Experts Are as Liable as the Rest of Us|
I have acted as a testifying expert, and I have also retained numerous expert witnesses throughout my career. A good expert is one who does her homework, who has a high degree of credibility because of her qualifications and experience, and whose opinion is based strictly on the facts. Litigation is by its very nature contentious, however, and an expert who tells it like it is may be accused of being partisan. In addition, because experts are supposed to be independent, the party hiring the expert may not be entirely pleased with the expert's conclusions. Thus, experts face potentially displeased parties on both sides of the courtroom. This article addresses the scope of expert witness immunity for statements made in the context of litigation.
Experts are different than fact witnesses because they are retained to render opinions. Defamation laws apply to misstatements of fact, but they do not apply to opinions. For this reason, defamation laws generally do not apply to expert witness testimony. In fact, until fairly recently, experts enjoyed widespread absolute immunity for litigation testimony. The reason for this judicially created absolute immunity doctrine was to protect testifying experts from retaliation.
In 1999, the Pennsylvania Supreme Court issued a decision that created a significant exception to the absolute immunity rule: experts can be held liable for negligence in the process of arriving at their opinions. LLMD of Michigan Inc. v. Jackson-Cross Co., 740 A.2d 186 (Pa. 1999). This case involved the plaintiff's damages expert. At trial, defense counsel showed that the plaintiff's expert had made an error in his $6MM damages calculation. Because this figure was based on a spreadsheet calculation that the expert had delegated to someone else in his office, he was not able to correct his testimony at trial. The judge struck his testimony in its entirety, and the plaintiff was forced to rely on other witness testimony to establish damages. The plaintiff settled the case for $750k, and the plaintiff's expert subsequently generated a corrected damages calculation of $2.7MM. The plaintiff sued its own expert for the nearly $2MM difference between this corrected damages calculation and the settlement amount.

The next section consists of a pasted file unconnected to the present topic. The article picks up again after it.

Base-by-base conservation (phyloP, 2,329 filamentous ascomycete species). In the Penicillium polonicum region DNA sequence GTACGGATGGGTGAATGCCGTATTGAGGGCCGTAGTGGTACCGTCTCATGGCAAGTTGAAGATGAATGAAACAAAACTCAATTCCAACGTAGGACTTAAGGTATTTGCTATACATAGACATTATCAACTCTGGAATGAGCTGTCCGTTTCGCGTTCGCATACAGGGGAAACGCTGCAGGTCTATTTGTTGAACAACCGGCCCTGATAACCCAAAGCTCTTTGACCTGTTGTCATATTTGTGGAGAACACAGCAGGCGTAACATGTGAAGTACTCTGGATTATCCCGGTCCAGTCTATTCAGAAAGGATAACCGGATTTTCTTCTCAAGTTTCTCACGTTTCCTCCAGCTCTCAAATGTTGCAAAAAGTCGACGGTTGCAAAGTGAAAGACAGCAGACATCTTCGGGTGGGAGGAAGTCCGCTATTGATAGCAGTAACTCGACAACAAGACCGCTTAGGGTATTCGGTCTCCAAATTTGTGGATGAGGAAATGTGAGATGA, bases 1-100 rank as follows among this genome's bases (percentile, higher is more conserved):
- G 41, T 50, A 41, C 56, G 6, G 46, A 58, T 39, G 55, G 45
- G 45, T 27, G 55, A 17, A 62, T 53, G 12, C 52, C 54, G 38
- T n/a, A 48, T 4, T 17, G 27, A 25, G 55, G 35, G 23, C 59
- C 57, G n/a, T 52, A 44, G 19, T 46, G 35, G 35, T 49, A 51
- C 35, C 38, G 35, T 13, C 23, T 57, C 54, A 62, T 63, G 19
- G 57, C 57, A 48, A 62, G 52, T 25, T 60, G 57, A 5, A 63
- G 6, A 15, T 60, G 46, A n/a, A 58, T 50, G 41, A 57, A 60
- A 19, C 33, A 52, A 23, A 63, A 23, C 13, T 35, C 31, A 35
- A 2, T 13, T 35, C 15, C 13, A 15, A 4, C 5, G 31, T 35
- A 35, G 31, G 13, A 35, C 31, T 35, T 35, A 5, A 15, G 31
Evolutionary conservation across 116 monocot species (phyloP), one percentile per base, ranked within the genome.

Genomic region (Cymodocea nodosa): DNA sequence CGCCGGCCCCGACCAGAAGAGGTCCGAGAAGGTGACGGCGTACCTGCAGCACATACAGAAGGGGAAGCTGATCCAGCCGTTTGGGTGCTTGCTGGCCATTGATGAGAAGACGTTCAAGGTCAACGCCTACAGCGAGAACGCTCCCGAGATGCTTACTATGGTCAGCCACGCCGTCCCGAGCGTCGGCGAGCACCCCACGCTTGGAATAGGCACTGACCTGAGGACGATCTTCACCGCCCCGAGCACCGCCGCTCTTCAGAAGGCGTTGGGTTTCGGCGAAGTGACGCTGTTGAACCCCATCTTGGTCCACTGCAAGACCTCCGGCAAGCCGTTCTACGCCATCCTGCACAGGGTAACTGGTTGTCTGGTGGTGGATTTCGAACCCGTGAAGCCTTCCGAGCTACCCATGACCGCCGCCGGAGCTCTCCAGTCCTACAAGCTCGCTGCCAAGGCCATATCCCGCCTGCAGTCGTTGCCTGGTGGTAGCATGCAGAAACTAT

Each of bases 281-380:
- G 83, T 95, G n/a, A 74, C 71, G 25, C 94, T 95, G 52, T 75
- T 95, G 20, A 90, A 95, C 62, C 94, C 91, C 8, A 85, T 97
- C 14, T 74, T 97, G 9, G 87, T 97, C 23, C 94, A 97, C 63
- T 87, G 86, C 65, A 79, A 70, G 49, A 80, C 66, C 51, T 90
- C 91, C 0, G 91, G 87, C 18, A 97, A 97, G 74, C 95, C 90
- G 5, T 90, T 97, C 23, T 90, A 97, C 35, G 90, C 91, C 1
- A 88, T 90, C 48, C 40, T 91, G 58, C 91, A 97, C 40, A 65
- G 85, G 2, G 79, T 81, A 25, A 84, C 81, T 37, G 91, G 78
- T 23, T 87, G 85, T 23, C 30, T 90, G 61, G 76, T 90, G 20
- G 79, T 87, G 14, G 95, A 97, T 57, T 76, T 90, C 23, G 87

The issue in LLMD of Michigan was whether an expert could claim absolute immunity from the party that hired him. According to
the Pennsylvania Supreme Court, the answer was no. The upshot of this case is that experts are subject to malpractice claims just like the rest of us. Before accepting an engagement as an expert witness, therefore, you should carefully consider the time commitment required, whether the engagement fits squarely within the scope of your expertise, and the resources available to handle the rest of your workload during and in preparation for trial. Had the expert in LLMD not delegated the initial calculation of damages, he may have been able to correct his calculation on the stand, thereby avoiding the civil suit from his client altogether.
The scope of expert witness immunity is an issue of state law, and not all states have approached this issue similarly. Providing false testimony under oath constitutes perjury in all states, and expert witness immunity does not apply in that situation. Rather, the issue with which the court grappled in LLMD was whether and to what extent negligence--without malicious intent--is actionable. At least in Pennsylvania, the door has been opened to such suits. Since LLMD, courts in Connecticut, Louisiana, Massachusetts and West Virginia have all found exceptions to the absolutely immunity doctrine as it applies to expert witnesses.
Since LLMD, only North Dakota has unequivocally upheld absolute immunity for experts. In Riemers v. O'Halloran, 678 N.W.2d 547 (N.D. 2004), the North Dakota Supreme Court held that the threat of perjury and the fact that the expert witness was subject to cross-examination were sufficient incentives for experts to tell the truth. The court also held, however, that absolute immunity protected experts from civil suits based on knowingly providing false testimony.
O'Halloran had been appointed by the district court to calculate Riemers' income for purposes of child support payments. Riemers--representing himself pro se--claimed on appeal that O'Halloran had engaged in unprofessional, fraudulent and unethical actions. Riemers cited a "litany" of constitutional provisions and an international treaty, none of which the appellate court found to be pertinent. One cannot help but wonder whether the North Dakota Supreme Court would have come down so strongly in favor of absolute witness immunity had it been presented with a case more factually similar to LLMD--one where the expert had actually made a mistake.